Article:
Law is the system of rules that a particular country or community recognizes as regulating its members’ actions. Oxford Reference offers comprehensive coverage of this broad discipline through concise definitions and in-depth, specialist encyclopedic entries. Topics include criminal, tax and social security law, family and employment law, international law, and major debates in legal theory.
The law is the set of practices and customs developed by a society that regulates such activities as crime, trade, property, marriage and family, etc. It is enforced by a controlling authority.
Different jurists have given different interpretations of the law. For example, Salmond defines law as “a body of legal precepts which exists in a organized political society and is controlled by that society.” H.L.A. Hart explains that law is “a discipline and profession concerned with the customs, practices and rules of conduct recognized as binding by a society and enforced through the power of the state.”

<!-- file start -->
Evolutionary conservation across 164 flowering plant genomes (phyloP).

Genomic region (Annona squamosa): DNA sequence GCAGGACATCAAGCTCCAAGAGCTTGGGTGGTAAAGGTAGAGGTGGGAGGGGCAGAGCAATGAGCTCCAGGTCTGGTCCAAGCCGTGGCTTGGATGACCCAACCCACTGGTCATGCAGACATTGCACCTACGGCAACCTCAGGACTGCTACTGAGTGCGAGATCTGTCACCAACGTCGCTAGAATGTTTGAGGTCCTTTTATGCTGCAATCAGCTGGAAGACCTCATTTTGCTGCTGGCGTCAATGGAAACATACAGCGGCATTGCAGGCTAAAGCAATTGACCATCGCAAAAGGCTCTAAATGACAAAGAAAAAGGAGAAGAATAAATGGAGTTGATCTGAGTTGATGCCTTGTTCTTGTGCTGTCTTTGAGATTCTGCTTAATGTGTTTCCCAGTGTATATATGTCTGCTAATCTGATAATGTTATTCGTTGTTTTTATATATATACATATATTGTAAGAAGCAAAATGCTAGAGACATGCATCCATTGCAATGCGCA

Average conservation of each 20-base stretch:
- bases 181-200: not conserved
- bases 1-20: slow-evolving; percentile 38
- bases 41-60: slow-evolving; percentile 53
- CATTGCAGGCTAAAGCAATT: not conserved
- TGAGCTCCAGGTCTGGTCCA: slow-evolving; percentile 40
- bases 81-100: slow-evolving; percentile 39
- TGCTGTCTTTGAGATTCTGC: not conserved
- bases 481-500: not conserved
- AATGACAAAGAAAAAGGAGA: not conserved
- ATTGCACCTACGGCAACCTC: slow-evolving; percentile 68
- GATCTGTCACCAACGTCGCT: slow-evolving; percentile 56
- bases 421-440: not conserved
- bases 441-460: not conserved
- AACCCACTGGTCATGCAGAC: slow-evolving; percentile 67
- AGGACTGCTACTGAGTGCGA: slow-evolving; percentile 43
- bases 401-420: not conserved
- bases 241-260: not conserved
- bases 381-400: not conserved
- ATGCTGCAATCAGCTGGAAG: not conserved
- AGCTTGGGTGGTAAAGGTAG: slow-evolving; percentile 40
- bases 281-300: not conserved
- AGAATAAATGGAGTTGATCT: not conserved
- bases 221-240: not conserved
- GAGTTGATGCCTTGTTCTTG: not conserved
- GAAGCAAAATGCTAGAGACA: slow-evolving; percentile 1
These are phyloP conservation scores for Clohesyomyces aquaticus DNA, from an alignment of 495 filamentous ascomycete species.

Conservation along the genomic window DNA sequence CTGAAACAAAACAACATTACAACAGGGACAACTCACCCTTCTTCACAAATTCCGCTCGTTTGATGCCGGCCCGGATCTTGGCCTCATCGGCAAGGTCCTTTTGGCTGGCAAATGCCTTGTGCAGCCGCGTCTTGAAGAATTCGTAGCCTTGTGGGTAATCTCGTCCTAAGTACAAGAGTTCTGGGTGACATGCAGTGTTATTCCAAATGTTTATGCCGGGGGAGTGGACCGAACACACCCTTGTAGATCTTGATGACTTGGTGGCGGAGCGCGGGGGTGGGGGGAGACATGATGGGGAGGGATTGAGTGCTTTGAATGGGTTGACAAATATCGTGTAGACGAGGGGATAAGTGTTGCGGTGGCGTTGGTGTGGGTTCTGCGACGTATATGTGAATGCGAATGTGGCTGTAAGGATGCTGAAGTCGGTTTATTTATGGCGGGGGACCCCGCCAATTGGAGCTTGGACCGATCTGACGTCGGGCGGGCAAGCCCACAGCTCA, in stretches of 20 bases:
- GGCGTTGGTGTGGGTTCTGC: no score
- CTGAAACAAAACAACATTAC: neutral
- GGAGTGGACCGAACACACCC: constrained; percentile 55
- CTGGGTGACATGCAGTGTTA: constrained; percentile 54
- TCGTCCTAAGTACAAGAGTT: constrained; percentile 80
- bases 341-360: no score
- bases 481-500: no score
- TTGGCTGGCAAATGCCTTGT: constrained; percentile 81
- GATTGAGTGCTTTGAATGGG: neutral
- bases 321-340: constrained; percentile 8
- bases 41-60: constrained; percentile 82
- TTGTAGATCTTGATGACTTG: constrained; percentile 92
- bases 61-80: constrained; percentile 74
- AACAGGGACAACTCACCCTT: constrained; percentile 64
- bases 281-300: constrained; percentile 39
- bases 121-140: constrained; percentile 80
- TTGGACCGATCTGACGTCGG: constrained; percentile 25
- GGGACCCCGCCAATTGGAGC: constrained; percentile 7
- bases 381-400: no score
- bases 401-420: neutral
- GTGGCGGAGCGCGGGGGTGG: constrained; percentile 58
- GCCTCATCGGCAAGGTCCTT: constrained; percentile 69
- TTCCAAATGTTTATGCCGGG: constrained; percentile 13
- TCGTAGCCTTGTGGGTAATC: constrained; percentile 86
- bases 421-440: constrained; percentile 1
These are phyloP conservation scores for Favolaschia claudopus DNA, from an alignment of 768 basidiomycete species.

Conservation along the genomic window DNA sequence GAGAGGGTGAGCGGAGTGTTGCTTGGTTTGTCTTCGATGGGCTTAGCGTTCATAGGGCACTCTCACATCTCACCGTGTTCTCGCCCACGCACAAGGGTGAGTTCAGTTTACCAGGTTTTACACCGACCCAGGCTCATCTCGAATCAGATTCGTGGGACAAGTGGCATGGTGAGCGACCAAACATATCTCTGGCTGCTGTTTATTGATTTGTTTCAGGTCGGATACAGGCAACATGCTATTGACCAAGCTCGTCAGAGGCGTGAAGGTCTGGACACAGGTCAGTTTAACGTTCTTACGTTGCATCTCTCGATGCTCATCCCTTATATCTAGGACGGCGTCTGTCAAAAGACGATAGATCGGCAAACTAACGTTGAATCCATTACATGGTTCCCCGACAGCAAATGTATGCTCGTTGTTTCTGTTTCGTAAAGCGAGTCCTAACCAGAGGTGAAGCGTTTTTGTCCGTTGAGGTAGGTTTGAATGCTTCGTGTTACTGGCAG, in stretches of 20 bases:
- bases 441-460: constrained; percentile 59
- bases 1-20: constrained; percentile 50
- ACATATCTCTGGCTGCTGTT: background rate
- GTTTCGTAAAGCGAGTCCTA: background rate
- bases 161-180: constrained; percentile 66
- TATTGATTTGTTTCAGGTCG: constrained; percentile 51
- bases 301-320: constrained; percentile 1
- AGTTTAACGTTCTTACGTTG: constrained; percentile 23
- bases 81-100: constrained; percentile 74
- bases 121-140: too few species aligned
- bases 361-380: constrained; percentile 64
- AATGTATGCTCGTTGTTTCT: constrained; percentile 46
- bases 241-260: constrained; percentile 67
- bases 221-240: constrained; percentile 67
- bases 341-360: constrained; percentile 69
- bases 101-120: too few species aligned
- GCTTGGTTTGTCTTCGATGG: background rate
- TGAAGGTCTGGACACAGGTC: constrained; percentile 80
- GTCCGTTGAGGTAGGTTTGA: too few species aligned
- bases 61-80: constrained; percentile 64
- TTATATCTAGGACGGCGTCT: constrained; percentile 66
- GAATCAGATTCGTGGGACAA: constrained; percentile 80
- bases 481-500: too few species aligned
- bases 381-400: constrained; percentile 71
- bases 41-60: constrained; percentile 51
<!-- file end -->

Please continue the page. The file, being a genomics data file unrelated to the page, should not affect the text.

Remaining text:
The main function of the law is to ensure justice. The concept of justice is a complex one that can be divided into distributive and corrective justice. Distributive justice seeks to ensure a fair distribution of benefits among the members of a society, while corrective justice deals with redressing injustices. Law may also establish standards of minimum acceptable behaviour in a society (such as the criminal law, which defines certain acts as crimes if they injure or damage others or their property).